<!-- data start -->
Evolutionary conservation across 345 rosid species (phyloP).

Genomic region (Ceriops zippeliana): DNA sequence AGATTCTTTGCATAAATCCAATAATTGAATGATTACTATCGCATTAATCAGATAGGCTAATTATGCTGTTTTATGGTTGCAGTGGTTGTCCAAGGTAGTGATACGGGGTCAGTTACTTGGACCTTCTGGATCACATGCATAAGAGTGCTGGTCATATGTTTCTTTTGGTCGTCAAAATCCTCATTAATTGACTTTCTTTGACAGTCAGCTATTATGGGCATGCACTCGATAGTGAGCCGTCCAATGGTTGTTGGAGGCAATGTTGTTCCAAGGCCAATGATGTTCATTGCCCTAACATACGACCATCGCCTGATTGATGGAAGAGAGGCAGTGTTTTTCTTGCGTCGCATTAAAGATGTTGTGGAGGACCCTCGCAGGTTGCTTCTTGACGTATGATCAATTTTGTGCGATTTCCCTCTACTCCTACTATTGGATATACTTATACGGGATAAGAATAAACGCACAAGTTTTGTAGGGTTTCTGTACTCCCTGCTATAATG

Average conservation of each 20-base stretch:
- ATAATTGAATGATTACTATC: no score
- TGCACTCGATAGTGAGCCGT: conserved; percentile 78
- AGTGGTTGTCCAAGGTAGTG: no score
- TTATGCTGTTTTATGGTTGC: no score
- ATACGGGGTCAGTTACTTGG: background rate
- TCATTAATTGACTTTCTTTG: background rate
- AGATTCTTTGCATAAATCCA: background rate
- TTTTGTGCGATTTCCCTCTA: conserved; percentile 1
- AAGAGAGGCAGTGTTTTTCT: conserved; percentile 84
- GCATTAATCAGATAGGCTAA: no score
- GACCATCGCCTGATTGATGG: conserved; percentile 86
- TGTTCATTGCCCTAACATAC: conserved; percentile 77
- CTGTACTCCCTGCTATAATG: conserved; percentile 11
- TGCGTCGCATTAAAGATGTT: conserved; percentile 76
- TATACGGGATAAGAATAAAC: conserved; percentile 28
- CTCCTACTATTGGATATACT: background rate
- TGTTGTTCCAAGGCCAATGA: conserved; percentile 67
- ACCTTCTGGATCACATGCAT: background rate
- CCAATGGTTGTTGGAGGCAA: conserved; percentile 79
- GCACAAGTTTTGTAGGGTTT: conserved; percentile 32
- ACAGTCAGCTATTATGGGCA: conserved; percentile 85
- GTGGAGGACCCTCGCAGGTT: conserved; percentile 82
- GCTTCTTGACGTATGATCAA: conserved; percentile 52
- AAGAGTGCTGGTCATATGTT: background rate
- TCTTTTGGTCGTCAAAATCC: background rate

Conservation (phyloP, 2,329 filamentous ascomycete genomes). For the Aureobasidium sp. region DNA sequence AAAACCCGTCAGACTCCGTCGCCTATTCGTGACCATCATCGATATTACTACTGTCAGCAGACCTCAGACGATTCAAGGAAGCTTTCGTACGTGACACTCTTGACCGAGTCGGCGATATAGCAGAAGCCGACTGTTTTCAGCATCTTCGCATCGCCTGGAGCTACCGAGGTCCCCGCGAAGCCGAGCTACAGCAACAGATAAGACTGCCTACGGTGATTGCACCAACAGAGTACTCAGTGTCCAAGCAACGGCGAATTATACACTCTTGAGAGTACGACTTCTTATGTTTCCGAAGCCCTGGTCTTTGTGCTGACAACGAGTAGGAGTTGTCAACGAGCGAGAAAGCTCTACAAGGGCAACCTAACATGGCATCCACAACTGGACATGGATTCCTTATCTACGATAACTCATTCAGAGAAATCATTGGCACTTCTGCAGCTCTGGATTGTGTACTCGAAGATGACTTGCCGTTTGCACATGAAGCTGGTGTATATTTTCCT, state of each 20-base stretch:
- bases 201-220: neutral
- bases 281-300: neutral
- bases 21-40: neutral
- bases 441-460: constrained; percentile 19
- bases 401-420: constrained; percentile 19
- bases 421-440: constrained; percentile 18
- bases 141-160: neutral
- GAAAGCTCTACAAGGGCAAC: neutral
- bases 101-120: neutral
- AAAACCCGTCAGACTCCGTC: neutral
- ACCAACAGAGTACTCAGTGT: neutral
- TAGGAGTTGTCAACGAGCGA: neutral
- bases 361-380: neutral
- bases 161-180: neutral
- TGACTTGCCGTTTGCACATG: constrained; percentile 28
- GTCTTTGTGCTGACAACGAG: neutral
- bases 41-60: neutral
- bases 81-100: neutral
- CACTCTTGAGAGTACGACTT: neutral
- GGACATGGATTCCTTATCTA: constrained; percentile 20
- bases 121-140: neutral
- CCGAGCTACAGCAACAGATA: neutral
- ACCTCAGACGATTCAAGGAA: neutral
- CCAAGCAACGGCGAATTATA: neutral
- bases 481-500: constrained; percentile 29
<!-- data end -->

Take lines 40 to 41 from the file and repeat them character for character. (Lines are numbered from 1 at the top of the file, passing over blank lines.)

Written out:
- ACCAACAGAGTACTCAGTGT: neutral
- TAGGAGTTGTCAACGAGCGA: neutral